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What Is a Switch?

What Is a Switch?

  • Friday, 16 February 2024
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What Is a Switch?

A switch is a device with one or more sets of electrical contacts that can be connected together or separated by the operation of a mechanism actuating them. Switches can be "on" or off". They may be a continuous switch (such as the switches on a doorbell or the caps lock key) or they may be momentary, such as a toggle switch that turns a keyboard to capital letters when it is pressed and back to lower-case letters when it is released.

A network switch is a network device that connects network devices like computers and VoIP phones to each other. Switches filter and forward data packets based on their destination address. A switch operates at the Data Link Layer of the OSI model and performs error checking before sending data to its intended devices. A switch supports unicast, multicast and broadcast communication.

Each network device has a unique identifier called a Media Access Control (MAC) address. The MAC address is used to identify the device and determine its location on the network. When a data frame arrives at a switch, it examines the MAC address in the frame header and then looks up its destination MAC address in a table. If the switch finds that the MAC address is in its table it sends the frame to that port. If the MAC address is not in the table, it forwards the frame to all ports except the port where the MAC address originated, and records the source MAC address in its table. Over time the switch will learn the MAC addresses of its connected devices and will be able to direct traffic to them without needing to look up their MAC addresses.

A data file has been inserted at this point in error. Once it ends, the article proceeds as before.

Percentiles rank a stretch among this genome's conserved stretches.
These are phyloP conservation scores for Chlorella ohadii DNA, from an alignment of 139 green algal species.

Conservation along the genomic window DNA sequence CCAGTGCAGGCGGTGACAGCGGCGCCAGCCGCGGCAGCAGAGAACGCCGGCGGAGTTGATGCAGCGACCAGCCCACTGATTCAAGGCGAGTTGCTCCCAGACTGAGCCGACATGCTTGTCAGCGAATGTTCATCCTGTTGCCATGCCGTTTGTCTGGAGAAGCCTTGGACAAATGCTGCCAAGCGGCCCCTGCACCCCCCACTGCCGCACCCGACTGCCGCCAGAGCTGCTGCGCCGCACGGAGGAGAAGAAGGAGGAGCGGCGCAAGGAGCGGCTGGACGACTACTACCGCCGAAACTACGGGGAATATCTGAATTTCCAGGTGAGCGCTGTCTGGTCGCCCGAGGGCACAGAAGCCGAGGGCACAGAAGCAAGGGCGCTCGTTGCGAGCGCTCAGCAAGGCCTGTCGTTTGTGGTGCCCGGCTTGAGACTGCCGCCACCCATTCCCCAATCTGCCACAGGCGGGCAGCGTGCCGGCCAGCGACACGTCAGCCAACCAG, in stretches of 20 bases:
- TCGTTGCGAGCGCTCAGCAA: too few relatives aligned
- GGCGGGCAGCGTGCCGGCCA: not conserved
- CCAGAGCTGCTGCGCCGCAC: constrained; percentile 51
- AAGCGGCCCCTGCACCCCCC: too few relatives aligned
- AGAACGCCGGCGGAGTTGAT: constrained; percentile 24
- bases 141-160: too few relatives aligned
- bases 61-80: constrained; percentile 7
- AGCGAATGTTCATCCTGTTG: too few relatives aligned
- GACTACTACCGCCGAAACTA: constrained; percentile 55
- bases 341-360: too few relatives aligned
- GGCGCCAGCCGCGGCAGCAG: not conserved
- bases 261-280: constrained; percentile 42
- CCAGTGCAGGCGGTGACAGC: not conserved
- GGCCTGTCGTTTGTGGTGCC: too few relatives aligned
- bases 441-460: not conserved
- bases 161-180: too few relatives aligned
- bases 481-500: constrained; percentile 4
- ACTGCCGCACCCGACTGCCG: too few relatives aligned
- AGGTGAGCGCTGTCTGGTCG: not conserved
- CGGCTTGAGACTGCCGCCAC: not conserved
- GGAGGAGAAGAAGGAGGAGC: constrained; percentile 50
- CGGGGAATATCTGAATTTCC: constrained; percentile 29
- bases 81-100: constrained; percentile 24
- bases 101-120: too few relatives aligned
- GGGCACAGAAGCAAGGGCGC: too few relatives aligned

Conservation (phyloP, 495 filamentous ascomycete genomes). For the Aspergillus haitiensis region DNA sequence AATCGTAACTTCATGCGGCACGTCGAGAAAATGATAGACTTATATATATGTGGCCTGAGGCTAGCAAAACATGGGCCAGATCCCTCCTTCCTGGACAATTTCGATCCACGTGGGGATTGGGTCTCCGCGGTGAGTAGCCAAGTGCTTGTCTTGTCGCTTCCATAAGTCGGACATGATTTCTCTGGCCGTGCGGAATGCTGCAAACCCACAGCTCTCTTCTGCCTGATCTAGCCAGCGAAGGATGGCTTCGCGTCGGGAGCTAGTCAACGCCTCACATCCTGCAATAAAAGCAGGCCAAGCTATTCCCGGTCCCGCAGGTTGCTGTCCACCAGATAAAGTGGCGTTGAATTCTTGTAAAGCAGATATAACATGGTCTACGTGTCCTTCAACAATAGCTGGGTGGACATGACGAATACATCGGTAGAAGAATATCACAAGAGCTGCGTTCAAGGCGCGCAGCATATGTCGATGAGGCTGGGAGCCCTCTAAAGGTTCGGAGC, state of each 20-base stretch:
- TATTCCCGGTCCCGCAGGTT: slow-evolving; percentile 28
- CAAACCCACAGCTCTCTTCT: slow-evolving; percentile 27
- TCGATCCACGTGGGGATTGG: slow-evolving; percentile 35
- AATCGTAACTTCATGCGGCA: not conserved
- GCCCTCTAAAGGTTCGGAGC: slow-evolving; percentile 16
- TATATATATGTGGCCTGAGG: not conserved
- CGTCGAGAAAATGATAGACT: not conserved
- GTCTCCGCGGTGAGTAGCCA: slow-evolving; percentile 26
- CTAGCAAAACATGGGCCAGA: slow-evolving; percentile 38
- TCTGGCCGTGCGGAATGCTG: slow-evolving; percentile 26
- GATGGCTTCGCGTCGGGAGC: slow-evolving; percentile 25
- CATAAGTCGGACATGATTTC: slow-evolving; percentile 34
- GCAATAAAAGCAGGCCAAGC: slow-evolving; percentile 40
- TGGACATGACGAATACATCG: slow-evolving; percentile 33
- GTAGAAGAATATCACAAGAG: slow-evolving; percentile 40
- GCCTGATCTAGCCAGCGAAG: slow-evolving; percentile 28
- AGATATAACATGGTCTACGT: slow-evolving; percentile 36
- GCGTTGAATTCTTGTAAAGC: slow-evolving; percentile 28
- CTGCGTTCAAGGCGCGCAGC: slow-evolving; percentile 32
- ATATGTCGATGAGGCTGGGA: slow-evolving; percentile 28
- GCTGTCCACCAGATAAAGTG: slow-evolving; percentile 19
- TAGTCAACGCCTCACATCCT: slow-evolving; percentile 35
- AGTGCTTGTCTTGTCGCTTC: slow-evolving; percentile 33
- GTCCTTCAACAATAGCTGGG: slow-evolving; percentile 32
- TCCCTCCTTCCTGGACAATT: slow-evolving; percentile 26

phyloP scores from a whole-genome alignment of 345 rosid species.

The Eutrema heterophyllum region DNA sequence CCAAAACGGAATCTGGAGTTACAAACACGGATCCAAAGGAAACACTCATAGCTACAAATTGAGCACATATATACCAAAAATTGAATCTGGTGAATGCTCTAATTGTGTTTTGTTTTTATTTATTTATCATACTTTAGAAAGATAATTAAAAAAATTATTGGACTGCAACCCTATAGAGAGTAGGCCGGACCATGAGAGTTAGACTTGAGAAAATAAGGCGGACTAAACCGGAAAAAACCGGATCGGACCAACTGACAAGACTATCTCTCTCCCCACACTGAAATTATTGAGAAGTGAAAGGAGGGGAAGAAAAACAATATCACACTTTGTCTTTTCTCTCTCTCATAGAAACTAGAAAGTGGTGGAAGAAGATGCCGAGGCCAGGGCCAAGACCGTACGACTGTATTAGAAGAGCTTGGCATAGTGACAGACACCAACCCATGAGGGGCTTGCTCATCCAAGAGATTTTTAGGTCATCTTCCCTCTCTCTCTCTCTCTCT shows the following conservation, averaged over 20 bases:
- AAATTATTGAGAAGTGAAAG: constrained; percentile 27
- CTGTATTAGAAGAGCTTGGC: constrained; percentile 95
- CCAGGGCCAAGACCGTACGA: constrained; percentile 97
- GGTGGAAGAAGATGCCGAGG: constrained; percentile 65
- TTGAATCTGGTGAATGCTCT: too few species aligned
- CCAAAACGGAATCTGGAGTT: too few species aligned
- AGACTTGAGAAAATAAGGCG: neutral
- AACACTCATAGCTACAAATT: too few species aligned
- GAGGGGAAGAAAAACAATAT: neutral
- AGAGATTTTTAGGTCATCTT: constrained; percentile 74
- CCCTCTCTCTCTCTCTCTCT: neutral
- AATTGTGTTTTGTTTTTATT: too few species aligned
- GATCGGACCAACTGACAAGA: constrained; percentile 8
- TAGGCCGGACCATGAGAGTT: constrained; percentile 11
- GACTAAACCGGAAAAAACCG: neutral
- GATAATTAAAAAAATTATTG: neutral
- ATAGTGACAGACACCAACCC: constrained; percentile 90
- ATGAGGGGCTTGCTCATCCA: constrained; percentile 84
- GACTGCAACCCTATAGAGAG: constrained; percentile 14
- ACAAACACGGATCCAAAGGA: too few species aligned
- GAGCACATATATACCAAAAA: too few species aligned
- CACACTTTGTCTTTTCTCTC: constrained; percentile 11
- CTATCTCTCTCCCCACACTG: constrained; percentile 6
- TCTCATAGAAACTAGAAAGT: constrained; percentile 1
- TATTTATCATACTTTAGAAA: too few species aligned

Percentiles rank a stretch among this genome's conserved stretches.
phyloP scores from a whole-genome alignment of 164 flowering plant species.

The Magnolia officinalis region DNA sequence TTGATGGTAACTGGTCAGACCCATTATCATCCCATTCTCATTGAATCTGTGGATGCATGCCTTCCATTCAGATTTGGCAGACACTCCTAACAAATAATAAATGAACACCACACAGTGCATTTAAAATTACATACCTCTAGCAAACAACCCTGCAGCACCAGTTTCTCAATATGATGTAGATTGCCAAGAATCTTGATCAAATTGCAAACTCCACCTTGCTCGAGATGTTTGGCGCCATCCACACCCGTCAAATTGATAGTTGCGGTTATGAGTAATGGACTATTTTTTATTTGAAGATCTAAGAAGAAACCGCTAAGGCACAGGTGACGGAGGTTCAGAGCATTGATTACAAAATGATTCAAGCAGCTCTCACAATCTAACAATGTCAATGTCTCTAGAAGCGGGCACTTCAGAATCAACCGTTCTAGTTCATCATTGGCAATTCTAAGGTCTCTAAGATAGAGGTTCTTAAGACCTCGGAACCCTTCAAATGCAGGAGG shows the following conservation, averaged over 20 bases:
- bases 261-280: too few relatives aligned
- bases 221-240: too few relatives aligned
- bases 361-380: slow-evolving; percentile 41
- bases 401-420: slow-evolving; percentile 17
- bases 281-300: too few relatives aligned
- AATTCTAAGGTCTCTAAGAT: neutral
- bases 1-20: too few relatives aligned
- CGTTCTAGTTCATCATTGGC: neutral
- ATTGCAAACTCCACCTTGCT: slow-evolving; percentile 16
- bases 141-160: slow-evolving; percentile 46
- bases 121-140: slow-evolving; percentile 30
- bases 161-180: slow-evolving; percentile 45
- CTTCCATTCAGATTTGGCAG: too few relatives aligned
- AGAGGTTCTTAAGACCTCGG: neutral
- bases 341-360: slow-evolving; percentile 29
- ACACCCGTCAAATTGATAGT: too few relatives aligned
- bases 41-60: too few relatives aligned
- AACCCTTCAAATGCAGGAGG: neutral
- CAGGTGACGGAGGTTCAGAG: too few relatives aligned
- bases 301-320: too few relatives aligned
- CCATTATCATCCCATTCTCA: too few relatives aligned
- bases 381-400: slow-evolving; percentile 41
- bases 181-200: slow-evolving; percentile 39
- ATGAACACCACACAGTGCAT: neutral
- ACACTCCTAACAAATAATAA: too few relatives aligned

Another way a switch differs from a hub is that it can handle full-duplex traffic, where both sides of the communication are sent at the same time, instead of only half-duplex, which only transmits data in one direction at a time. The switch can also prioritize different types of packets, allowing for a greater speed and capacity for some packets over others.

In addition, a switch is designed to optimize its ports; they don't clog with transmissions continuously like hubs do, freeing them up for other transmissions. And they reduce the number of packets that get lost by limiting the amount of traffic that is sent to a single port, which increases efficiency and helps prevent bottlenecks.

Switches are available in a wide variety of configurations to meet the needs of the network. They can be small enough to fit on a desk or in a server rack, or they can be very large with many ports to support a large enterprise network. They are usually powered by either AC or DC voltage. They must be protected from surges and transients that can damage them or the wired connections to them. They must also be protected from power outages that can make them inoperable or cause data loss. Some switches can also be configured to provide Quality of Service (QoS) functions, which allow the network administrator to allocate bandwidth to different packets according to their importance, such as prioritizing voice packets over data packets.

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